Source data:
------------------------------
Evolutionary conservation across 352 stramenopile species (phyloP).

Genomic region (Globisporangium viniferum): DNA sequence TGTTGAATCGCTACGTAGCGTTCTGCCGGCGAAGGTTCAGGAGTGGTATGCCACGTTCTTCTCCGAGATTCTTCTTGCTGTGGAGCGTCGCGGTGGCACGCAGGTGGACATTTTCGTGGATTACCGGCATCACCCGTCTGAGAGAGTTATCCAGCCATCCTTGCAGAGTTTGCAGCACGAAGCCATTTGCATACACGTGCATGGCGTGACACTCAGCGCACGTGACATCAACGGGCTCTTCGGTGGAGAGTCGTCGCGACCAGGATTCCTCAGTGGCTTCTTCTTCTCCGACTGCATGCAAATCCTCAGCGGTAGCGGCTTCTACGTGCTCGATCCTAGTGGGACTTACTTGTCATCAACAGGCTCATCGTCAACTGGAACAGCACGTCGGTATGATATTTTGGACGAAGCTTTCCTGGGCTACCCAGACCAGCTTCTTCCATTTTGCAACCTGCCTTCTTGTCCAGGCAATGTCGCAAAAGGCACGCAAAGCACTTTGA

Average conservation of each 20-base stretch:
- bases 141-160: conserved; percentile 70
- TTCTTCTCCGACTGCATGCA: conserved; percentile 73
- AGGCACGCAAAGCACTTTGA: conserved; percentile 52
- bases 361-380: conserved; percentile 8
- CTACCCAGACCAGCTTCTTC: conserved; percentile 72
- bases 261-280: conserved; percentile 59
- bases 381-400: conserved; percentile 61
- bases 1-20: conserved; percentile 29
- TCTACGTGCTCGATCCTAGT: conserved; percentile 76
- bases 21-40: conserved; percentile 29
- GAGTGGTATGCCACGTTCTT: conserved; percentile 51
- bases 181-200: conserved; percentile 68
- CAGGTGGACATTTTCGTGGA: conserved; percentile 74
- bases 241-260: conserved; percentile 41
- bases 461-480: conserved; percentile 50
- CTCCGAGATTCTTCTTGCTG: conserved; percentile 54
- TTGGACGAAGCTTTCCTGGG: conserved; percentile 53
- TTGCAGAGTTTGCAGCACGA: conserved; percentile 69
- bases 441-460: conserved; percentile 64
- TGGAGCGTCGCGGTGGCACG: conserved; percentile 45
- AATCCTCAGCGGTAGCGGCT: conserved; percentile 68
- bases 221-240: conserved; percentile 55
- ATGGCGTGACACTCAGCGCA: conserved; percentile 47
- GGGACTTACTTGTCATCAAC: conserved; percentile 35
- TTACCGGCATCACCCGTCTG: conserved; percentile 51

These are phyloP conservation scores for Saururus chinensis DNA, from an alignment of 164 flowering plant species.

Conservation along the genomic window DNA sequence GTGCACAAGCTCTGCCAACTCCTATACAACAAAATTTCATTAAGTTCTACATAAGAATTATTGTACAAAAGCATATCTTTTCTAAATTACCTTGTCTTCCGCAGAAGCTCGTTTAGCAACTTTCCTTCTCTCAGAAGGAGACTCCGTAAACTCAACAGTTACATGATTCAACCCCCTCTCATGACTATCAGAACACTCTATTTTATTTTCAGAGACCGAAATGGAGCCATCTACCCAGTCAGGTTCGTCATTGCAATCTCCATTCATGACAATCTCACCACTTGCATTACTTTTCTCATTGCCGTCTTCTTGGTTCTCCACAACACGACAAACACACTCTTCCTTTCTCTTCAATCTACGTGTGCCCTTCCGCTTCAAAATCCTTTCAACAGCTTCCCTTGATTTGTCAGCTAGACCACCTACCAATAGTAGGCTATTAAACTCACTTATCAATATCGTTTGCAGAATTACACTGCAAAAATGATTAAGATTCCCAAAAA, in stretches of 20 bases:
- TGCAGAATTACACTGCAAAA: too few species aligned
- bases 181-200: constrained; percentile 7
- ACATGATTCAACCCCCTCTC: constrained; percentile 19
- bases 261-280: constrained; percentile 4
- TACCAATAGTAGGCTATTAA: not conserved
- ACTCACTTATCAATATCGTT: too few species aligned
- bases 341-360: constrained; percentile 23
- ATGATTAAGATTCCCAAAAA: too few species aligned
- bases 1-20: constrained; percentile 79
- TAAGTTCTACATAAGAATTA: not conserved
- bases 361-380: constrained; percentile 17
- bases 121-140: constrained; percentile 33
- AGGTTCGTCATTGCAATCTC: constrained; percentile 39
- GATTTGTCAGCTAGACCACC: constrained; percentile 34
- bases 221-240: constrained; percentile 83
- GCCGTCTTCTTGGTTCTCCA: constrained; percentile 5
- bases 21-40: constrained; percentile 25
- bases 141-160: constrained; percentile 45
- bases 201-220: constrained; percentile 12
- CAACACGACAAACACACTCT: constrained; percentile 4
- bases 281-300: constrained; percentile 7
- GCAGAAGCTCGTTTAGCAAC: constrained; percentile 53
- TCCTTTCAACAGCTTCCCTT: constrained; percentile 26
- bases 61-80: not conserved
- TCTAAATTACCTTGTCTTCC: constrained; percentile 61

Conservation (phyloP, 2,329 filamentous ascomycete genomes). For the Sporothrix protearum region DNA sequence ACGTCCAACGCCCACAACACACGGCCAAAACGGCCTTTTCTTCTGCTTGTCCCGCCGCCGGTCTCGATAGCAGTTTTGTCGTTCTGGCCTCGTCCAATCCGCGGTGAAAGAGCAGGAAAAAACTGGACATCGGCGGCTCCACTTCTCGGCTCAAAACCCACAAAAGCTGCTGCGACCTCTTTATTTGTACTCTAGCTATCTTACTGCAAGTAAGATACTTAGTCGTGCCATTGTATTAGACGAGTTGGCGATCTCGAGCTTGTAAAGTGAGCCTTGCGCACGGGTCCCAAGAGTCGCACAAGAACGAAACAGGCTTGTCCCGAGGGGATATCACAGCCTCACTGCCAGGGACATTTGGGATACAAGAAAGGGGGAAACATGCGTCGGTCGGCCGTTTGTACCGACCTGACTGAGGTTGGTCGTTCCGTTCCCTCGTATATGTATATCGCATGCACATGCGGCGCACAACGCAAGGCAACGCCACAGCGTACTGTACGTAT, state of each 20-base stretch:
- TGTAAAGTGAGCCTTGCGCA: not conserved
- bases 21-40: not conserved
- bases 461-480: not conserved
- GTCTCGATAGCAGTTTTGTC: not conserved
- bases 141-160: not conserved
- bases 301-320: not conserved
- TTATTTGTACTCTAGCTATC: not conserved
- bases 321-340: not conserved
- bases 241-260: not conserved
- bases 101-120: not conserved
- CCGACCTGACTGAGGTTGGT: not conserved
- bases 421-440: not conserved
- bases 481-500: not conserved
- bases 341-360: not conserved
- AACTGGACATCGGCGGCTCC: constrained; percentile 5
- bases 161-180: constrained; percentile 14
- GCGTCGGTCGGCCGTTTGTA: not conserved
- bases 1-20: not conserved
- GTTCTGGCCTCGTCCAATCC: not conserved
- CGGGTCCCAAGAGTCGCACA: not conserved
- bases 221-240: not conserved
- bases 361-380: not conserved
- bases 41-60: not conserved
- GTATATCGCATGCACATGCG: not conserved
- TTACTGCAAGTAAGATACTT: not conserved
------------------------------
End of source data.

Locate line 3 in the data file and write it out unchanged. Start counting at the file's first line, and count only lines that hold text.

Average conservation of each 20-base stretch: